2018 Superior 50K Winner Ben Cogger – Photo Credit Lisa Kapsner-Swift

An Interview with 2018 Superior 50KM Men’s Winner Ben Cogger (BC) – Interview conducted by Kevin Langton (KL)

KL: Ben congrats on your win and on breaking your own course record. I saw you maybe a mile and a half into the race and you already had a significant lead, a lead over an impressive field—it was obvious then that you were running with a clear mission. What were your plans or goals for the race and how did the race play out for you?

BC: The warm and dry weather late April into May set the trail up to be about as runnable as it gets. With that in mind, I thought the chances of running a decent time were good as I felt fit coming in to the race.

KL: You seem to have a real love for this course and race. What’s the draw for you?

BC: Hard to articulate, but here is a summary of what brings me back year after year. The trail: it is incredibly beautiful, varied and rugged. The people, the coordinators, volunteers and fellow runners, all are excellent and inspiring.

KL: What best prepared you for such a race?

BC: I have a long history of running trails and the technical aspect has really become second nature for me, which is a boon on this course. I built the much needed strength the trail demands from running trails in Duluth, skiing, carrying kids in backpacks, pushing running strollers, etc. Speed training comes in the form of weekly competitive Northern Minnesota Track Club races in Duluth, and the occasional workout with the track athletes I coach at Denfeld High School in Duluth.

KL: What’s something non-running that helped you at Superior?

BC: I essentially don’t run from the time snow flies until mid-March. If there is snow on the ground I transition to cross-country skiing and put the running shoes away for the winter. My body doesn’t hold up well to year-round running and I have found that the strength gained in a ski season carries over well to the trail running discipline. Additionally, maple syrup season is a month long strength session leading up to Superior as I snowshoe through the woods pushing hundreds of pounds of sap, firewood and my kids on a handsled.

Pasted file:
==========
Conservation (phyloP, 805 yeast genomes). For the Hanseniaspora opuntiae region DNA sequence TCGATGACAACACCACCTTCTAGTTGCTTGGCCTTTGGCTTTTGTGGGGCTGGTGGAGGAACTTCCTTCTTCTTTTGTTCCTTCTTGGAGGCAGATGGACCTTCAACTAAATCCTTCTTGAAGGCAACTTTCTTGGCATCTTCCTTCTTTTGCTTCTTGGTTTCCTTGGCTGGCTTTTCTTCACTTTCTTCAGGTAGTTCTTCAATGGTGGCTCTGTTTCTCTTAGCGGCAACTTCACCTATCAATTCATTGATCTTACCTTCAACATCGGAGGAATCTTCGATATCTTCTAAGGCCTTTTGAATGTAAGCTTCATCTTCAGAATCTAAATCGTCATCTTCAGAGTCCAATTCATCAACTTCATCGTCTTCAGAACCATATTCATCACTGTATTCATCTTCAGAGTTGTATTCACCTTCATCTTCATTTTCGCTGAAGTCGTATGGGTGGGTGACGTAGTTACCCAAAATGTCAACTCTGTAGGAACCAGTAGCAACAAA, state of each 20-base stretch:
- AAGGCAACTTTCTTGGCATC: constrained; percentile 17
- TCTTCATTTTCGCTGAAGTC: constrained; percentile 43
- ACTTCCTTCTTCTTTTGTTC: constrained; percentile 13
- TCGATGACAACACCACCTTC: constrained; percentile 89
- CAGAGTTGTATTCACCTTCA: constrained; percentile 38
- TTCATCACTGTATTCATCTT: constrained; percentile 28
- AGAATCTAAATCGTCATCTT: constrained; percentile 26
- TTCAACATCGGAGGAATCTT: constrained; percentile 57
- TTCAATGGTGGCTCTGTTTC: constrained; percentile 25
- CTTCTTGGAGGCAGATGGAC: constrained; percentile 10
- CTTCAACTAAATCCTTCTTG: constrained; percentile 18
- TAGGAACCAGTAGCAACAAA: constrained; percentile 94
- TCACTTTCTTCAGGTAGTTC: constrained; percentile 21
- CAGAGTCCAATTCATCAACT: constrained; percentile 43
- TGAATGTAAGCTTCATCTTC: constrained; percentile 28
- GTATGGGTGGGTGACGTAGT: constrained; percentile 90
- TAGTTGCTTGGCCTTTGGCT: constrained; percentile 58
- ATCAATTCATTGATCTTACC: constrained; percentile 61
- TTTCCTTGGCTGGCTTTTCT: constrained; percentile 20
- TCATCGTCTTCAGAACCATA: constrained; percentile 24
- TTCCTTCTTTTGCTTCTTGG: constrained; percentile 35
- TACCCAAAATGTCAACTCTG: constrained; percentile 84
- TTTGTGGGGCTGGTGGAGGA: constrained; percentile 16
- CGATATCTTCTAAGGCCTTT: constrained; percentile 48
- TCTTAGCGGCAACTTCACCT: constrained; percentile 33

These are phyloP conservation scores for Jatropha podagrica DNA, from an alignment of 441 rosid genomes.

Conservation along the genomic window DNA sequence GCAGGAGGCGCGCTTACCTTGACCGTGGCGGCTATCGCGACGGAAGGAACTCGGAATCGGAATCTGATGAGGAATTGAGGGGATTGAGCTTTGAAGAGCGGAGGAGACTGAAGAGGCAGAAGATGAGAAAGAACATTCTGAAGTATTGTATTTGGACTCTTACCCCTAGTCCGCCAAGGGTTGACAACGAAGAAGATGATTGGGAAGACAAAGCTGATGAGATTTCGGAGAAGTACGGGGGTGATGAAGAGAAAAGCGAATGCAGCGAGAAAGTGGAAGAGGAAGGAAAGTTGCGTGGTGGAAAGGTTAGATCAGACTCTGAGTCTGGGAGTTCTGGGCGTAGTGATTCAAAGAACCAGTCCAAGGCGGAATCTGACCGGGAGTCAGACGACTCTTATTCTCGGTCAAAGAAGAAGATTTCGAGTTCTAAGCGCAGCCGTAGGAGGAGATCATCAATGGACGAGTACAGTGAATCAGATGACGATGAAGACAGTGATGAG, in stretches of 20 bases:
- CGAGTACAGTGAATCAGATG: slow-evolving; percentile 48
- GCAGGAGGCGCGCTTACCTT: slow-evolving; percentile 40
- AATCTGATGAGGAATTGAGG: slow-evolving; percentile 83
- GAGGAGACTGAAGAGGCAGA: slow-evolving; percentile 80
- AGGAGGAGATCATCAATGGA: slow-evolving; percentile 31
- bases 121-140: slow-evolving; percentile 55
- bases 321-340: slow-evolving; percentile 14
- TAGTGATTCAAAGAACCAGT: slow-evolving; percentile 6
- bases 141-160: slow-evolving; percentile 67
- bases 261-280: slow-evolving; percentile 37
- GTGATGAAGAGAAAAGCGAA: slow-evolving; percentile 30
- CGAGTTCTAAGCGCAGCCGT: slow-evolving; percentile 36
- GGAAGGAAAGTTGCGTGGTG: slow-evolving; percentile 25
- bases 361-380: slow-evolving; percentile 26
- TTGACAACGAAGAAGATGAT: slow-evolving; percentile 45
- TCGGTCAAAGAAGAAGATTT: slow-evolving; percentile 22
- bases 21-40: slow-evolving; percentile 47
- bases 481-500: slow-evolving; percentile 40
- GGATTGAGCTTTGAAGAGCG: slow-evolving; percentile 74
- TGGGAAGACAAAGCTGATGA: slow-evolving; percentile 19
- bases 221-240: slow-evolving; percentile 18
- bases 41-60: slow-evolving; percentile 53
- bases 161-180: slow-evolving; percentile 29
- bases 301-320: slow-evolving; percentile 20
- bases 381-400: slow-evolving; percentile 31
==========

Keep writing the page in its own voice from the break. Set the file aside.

KL: Did you have any low points during the race? If so, what helped you through it/them?

BC: The race felt great this year. I avoided a low point realized at previous Superiors. I managed the climbs back up Moose and Mystery at a “controlled” hurt, knowing that overexertion here would make the remainder of the run much less enjoyable. The only concern I had early on was how warm it felt and wondering if hydration would be an issue. I decided to shed the jersey after a few miles, which is an interesting task, trying to reaffix safety pins while navigating roots and rocks. I am glad I did though as I am much more acclimated to running a little cool.

KL: Bonus question: Please make your own question (and answer) that reveals something you think we should know about.

BC: Has your approach to preparing for the race changed over the years? Time to devote to running has become scarcer the last several years as my young family continues to grow. I have made a conscious effort to focus on smart training as opposed to just more training. Pushing a running stroller around has me on the road more than I like, but it’s running and time shared with my kids who are always excited to point out ground level discoveries I would have otherwise overlooked. I have found that relaxing from a rigorous training schedule and taking rest when needed, as it often is with nocturnal children, have not really led to a decline in performance. Quality over quantity is the modus operandi at the moment.

KL: Ben thanks again and congrats on another amazing race.